1. What person or people would you like to meet?
  2. What places would you like to visit?
  3. What would you like to do while you are at each of the places?
  4. What skillsets would you like to learn?
  5. What challenges would you like to overcome?
  6. Are there life list goals that you have considered but not pursued because you think you would be embarrassed if anyone knew about them?
  7. Is there something that you use, enjoy, or consume that you would like to know how to produce? For instance:
    • Music;
    • Art;
    • Books;
    • Movies;
    • Types of food;
    • Restored classical cars?
  8. What are you doing when you imagine yourself as:
    • Relaxed;
    • Happy;
    • Awestruck;
    • Excited?
  9. Is there anything in your life about which you were once very passionate, but stopped exploring as you grew older?

Some Sources of Ideas for Your Life List

Many websites are devoted to bucket list and life list ideas. For instance, check out:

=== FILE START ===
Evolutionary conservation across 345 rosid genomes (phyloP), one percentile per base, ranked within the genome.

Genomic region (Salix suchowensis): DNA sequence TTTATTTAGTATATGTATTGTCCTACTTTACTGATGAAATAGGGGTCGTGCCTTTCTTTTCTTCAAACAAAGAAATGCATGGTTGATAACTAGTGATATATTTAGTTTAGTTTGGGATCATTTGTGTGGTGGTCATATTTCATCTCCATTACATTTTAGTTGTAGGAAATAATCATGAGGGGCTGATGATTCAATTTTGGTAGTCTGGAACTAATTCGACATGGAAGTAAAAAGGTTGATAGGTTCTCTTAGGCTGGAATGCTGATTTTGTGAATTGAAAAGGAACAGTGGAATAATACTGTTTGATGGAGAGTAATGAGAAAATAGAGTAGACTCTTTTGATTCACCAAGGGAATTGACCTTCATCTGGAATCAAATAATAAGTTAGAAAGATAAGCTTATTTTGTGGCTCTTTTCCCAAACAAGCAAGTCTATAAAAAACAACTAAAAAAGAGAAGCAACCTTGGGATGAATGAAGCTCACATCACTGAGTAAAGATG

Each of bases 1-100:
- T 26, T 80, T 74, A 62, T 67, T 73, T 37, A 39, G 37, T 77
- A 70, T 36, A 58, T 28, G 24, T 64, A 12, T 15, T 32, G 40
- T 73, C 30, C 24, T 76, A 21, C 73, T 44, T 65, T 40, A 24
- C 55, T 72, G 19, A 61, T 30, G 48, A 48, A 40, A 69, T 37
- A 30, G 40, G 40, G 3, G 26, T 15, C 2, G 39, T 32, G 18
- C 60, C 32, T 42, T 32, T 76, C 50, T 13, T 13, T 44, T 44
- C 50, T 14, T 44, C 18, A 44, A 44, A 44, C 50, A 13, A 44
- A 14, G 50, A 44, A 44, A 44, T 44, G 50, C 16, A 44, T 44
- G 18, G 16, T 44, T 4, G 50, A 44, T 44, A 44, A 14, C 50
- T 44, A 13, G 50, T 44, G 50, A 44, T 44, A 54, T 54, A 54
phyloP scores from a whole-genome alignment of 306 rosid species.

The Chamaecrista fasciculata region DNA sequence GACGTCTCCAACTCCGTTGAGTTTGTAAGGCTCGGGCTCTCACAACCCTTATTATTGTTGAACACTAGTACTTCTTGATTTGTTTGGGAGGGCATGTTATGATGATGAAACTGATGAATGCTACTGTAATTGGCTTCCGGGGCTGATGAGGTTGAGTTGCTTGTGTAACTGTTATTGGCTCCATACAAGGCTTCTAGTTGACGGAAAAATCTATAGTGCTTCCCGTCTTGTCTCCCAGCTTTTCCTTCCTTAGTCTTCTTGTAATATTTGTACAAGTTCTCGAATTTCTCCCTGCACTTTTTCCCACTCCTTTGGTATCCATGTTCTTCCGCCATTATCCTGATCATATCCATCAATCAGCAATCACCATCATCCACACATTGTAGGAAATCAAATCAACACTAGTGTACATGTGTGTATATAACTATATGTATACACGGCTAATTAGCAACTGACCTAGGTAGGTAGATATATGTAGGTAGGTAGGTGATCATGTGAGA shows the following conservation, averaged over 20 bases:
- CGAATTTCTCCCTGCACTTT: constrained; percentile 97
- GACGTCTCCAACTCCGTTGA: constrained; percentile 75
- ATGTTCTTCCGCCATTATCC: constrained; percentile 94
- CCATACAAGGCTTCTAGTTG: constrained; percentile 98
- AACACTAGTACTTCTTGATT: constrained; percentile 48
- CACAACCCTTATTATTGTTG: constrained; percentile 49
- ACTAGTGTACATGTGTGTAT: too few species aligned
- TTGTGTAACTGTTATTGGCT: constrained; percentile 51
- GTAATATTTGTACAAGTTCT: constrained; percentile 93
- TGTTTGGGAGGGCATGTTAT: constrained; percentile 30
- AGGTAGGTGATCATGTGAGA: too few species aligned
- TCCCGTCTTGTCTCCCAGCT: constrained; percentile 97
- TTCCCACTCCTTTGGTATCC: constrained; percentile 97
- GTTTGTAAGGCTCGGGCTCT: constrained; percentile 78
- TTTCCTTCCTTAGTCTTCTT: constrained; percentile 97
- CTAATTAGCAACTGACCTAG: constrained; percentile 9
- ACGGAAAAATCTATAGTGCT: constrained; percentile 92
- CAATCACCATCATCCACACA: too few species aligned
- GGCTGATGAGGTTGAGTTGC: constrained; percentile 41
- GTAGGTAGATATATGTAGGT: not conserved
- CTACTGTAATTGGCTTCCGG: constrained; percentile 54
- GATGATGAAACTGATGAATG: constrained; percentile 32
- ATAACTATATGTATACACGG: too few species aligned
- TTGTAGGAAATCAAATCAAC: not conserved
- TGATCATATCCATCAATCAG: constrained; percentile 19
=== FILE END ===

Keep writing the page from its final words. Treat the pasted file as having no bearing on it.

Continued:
Or just search for “bucket list” or “life list” using your favorite Internet search tool.

Suggestions for Achieving Items on Your Life List

Make your list official. Pick a format that works for you: pen and paper, word processor, white board and markers, smartphone, or whatever you like. Decorate your background, use fancy print, draw and paste pictures of your goals on it, put the word “Official” at the top, or do whatever you think gives it a feeling of being special. This is your custom, personalized life list.

Once your list is designed and completed to your liking, put it in a prominent place where you will see it every day. It now represents your life, not a side project.